The ‘Yo' Explosion Comes Full Circle: Viral App Gets Hacked
It feels like a satire of Silicon Valley. An engineer builds an app that does nothing but say “Yo.” The app brings in more than $1 million in angel funding. And then the app is hacked. If a comedian were going to make fun of the Web 2.0 boom, this is exactly the story they would tell.
But hold onto your chair: It’s all real.
San Francisco-based engineer Or Arbel launched the “Yo” app on April Fools’ Day this year, and even he thought it was a joke. The app allows users to send a “yo” to other users on the site. The written message “yo” appears on a user’s phone and an audible “yo” also accompanies the greeting. That’s it.
And the app blew up. Yo, which is currently only available for iPhone usage, has received outrageously rave reviews. As of 10:40 am ET on Friday, Yo was the sixth most popular free app available for download in the Apple app store. That’s ahead of Instagram, YouTube and Facebook.
The allure, according to the Apple store description, is that the “Yo” greeting is entirely dependent on context. Think about a hug: Your mom hugs you. Your friends hug you. But when that special someone hugs you, it’s different. And when that special someone hugs you for the first time, late at night, when you are alone, then it’s really different. As it is with the “yo.”
Earlier this week, the app pulled in $1.2 million in funding from angel investors, including Moshe Hogeg, according to Crunchbase, an online database of startup funding. Hogeg is a tech entrepreneur himself and founder of Genesis Angels, a private investment company dedicated to early-stage investments.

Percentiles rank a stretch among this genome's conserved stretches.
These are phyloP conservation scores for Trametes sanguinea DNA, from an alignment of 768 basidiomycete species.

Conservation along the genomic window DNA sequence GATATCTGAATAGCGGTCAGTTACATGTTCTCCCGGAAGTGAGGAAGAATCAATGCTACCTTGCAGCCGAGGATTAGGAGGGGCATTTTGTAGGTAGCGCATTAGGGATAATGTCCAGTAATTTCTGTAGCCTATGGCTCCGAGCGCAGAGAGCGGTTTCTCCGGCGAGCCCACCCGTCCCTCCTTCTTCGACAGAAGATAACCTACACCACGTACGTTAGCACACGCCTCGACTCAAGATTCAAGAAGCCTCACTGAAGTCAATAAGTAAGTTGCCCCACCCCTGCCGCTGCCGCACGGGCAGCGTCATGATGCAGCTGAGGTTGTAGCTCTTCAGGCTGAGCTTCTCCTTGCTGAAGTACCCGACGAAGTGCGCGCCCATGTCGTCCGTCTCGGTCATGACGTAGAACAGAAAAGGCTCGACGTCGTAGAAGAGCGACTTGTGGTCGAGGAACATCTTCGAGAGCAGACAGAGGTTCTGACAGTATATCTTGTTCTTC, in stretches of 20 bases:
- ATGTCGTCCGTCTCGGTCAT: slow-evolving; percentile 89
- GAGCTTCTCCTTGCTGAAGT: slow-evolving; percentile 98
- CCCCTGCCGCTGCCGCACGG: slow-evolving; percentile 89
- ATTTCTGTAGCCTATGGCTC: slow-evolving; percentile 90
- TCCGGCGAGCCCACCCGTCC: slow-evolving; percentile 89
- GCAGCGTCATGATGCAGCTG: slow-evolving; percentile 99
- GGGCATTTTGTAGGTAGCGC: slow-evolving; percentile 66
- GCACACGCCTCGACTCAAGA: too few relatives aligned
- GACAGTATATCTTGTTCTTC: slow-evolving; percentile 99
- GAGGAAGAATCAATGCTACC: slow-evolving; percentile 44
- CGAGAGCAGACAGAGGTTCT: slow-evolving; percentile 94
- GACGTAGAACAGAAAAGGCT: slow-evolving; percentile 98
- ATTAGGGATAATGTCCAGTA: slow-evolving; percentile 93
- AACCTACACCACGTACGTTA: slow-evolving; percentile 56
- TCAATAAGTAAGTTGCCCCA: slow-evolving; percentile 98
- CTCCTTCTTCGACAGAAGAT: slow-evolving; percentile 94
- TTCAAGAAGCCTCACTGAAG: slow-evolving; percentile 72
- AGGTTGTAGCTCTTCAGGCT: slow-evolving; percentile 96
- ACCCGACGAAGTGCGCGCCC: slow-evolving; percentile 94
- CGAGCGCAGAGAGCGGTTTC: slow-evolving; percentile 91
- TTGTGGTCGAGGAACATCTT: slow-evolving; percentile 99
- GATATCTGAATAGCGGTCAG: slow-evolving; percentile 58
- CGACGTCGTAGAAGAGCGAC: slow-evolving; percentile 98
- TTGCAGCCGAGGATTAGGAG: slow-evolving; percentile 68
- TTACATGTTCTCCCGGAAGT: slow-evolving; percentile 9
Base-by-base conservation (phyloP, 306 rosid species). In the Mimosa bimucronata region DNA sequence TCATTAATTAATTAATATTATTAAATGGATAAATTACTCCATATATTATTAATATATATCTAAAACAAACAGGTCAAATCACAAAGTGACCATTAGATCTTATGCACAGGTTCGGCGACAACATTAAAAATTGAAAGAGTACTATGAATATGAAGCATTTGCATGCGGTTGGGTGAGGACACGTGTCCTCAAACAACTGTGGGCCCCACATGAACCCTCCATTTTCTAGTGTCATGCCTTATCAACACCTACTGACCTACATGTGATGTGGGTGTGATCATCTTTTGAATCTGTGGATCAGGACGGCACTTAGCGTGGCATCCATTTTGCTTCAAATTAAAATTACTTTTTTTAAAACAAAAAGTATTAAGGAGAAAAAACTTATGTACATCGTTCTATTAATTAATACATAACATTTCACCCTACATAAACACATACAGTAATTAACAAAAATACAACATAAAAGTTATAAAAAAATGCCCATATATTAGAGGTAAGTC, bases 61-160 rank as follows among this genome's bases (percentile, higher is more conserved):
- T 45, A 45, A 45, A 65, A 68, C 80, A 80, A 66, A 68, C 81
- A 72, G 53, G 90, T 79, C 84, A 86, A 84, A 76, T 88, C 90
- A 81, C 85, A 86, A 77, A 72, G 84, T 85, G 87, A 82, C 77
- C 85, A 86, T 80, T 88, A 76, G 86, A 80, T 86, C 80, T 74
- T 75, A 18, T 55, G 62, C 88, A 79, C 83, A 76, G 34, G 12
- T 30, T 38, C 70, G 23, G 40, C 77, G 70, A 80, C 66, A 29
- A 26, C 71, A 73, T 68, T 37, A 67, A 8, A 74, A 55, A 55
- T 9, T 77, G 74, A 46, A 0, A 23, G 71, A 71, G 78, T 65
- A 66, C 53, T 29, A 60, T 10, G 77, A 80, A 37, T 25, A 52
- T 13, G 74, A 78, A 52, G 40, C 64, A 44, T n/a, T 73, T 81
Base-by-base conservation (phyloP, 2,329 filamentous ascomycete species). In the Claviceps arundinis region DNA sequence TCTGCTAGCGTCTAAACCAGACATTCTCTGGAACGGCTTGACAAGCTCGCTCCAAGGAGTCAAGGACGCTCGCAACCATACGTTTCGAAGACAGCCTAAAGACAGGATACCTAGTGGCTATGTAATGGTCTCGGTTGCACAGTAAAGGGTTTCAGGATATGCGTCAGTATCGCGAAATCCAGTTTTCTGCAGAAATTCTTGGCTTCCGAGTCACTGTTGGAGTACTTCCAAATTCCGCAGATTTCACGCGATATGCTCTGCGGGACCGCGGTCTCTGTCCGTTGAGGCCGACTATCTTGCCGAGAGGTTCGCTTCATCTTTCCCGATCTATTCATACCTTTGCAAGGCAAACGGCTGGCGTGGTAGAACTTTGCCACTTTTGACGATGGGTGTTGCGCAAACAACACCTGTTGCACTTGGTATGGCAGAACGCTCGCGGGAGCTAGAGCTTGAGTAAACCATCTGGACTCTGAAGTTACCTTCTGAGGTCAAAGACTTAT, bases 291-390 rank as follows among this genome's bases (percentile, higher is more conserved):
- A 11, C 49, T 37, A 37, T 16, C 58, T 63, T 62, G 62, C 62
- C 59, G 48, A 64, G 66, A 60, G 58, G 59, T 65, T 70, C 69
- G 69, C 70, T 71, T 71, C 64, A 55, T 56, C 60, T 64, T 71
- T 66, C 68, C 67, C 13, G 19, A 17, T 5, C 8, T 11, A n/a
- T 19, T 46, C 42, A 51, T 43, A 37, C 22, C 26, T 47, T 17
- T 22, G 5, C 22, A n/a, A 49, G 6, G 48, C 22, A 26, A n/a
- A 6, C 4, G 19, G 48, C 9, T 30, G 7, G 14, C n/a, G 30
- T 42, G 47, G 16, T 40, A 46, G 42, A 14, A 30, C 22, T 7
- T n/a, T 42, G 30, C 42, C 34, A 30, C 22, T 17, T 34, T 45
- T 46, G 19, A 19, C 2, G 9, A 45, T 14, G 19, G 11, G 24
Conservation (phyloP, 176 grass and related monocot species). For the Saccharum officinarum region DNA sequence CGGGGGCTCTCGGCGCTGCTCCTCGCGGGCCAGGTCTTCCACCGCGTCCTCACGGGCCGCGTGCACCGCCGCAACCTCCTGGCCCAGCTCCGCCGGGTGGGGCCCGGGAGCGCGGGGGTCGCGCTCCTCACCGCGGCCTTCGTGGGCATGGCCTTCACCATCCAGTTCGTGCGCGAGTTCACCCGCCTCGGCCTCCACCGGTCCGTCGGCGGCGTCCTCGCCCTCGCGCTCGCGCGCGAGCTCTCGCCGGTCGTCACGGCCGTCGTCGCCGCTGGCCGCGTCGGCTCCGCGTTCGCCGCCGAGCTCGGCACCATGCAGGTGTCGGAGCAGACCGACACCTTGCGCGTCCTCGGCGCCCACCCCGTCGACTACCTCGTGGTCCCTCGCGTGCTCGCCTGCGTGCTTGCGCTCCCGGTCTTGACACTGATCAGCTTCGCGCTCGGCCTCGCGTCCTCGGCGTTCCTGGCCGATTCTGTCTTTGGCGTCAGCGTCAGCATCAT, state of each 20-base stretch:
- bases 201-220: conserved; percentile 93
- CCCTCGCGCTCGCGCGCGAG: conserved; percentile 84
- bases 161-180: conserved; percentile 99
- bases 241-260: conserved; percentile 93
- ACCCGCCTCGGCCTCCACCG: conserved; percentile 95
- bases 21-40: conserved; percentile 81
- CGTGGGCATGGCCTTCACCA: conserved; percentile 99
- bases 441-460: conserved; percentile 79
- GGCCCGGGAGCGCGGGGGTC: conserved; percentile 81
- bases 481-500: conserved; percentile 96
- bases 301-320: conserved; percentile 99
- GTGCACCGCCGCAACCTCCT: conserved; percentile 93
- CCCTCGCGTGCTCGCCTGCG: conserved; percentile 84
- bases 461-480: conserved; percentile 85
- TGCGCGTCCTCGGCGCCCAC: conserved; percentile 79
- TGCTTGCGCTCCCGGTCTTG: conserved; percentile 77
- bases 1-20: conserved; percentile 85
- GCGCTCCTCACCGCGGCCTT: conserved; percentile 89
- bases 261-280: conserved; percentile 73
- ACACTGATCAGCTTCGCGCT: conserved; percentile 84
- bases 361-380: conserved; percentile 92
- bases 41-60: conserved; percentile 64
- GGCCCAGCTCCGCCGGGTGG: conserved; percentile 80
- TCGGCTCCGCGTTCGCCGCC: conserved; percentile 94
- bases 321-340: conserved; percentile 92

Less than three months after launching the app as a joke, Arbel is looking to hire developers to help build out an app for Android users and back-end engineers.
And then, as the story goes. The app was hacked. Of course it was, right?
Vine user “hako,” from the United Kingdom, posted a video of him having the “Yo” app play music instead of saying “Yo.” Next to the Vine, Hako says, “I think I broke yo.”
Also, a couple of Georgia Tech college students emailed the tech blog TechCrunch claiming to be able to get access to user’s phone numbers. “We can get any Yo user’s phone number (I actually texted the founder, and he called me back). We can spoof Yo’s from any users, and we can spam any user with as many Yo. We could also send any Yo user a push notification with any text we want (though we decided not to do that),” the college student told TechCrunch.
Arbel admits to having had security issues and told Entrepreneur.com in an email that he is bringing in outside forces to help them nail down the issue.
“Yo is having security issues. Some of the issues has been fixed and we are still working on the others. I cannot reveal any information about the hacks to prevent misuse of this information,” said Arbel. “We brought in a specialist security team to deal with the issues, and we are taking this very seriously.”
How ironic. What was an April Fools’ joke is now being taken so very, very seriously.
Catherine Clifford is senior entrepreneurship writer at CNBC. She was formerly a senior writer at Entrepreneur.com, the small business reporter at CNNMoney and an assistant in the New York bureau for CNN. Clifford attended Columbia University where she earned a bachelor's degree. She lives in Brooklyn, N.Y. You can follow her on Twitter at @CatClifford.